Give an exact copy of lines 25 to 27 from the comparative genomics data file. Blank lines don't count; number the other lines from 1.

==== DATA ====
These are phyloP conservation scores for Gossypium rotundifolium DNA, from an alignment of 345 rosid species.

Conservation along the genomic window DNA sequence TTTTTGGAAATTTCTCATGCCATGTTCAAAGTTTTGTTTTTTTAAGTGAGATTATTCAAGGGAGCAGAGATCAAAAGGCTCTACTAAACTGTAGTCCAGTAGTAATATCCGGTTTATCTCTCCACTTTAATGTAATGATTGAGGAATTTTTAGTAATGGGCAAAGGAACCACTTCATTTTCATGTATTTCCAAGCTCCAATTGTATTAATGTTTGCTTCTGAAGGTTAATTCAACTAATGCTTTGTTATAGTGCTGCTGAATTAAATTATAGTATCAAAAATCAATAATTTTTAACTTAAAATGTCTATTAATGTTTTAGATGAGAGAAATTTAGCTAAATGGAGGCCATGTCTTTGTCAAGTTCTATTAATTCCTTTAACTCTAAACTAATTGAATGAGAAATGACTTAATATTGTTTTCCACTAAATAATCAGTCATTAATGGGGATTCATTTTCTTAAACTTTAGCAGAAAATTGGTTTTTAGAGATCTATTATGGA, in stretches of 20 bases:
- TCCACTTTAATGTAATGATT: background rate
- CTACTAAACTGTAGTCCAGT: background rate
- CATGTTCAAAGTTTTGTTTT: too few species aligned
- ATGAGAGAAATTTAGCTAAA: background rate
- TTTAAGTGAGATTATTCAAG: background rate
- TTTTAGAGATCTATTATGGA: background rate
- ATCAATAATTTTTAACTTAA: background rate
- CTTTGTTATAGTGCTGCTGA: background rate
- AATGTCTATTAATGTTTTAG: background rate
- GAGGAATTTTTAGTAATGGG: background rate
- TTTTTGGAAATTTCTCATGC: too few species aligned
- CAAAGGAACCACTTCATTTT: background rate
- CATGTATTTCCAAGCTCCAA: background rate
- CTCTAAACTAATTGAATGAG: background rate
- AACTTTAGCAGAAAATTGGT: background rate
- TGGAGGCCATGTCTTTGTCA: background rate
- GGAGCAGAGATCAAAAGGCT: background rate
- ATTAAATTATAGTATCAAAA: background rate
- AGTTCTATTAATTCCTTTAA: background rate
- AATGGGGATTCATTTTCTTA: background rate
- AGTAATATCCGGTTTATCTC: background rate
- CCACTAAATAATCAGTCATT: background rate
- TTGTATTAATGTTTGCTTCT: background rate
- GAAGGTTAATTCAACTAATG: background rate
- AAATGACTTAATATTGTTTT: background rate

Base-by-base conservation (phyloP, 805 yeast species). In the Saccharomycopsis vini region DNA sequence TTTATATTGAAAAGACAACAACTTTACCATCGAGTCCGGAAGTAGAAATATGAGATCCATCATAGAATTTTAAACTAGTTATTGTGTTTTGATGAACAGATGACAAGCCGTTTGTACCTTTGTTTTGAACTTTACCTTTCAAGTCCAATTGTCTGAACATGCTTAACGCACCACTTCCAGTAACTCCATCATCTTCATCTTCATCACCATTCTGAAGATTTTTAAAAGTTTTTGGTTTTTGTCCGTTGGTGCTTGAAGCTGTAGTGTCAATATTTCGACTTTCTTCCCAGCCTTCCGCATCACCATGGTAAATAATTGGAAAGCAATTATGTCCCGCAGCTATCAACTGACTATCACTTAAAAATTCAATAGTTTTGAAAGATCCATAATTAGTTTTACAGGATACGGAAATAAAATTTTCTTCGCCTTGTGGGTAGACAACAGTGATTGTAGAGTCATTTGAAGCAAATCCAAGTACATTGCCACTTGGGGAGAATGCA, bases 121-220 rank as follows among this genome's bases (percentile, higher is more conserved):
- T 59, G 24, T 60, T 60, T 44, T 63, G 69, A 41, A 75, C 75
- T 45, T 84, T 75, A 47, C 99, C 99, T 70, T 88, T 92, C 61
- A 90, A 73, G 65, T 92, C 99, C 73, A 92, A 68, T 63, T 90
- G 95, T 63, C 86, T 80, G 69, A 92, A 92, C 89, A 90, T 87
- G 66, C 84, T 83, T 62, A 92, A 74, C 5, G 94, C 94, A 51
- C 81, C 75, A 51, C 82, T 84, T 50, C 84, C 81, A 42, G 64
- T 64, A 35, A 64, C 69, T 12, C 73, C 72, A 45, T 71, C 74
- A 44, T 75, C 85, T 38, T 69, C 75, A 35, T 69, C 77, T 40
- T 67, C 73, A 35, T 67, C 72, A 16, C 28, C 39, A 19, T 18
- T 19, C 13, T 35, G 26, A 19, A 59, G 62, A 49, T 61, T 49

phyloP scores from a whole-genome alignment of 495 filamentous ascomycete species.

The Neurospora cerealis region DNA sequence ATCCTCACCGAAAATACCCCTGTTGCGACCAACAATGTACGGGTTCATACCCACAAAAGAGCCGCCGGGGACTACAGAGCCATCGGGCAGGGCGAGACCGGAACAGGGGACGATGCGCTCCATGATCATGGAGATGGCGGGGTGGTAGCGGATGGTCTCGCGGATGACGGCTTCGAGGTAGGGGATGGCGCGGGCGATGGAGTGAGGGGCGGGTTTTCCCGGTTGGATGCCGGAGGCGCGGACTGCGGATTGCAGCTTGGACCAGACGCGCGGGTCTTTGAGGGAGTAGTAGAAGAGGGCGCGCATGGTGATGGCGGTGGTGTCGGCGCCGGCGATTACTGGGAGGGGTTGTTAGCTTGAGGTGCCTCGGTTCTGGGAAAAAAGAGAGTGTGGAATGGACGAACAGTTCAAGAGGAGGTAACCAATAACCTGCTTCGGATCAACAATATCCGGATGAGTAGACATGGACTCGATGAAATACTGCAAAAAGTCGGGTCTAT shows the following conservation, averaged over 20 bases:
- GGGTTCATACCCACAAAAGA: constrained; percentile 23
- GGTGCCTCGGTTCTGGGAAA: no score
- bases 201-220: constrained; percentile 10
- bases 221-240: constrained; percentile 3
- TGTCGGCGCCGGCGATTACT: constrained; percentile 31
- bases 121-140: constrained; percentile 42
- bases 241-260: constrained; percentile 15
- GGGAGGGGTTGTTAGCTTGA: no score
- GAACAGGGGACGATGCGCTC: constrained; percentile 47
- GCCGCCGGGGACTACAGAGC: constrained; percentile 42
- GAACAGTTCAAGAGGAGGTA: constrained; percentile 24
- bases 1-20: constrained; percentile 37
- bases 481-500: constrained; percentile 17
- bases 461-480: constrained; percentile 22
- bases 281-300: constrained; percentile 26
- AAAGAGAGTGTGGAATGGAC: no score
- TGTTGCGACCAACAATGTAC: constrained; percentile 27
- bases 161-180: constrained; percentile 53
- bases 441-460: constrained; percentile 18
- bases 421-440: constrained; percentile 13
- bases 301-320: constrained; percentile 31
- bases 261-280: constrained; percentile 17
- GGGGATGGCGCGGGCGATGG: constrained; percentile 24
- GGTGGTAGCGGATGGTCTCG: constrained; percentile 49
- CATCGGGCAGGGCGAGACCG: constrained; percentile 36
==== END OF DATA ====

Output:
- TTGTATTAATGTTTGCTTCT: background rate
- GAAGGTTAATTCAACTAATG: background rate
- AAATGACTTAATATTGTTTT: background rate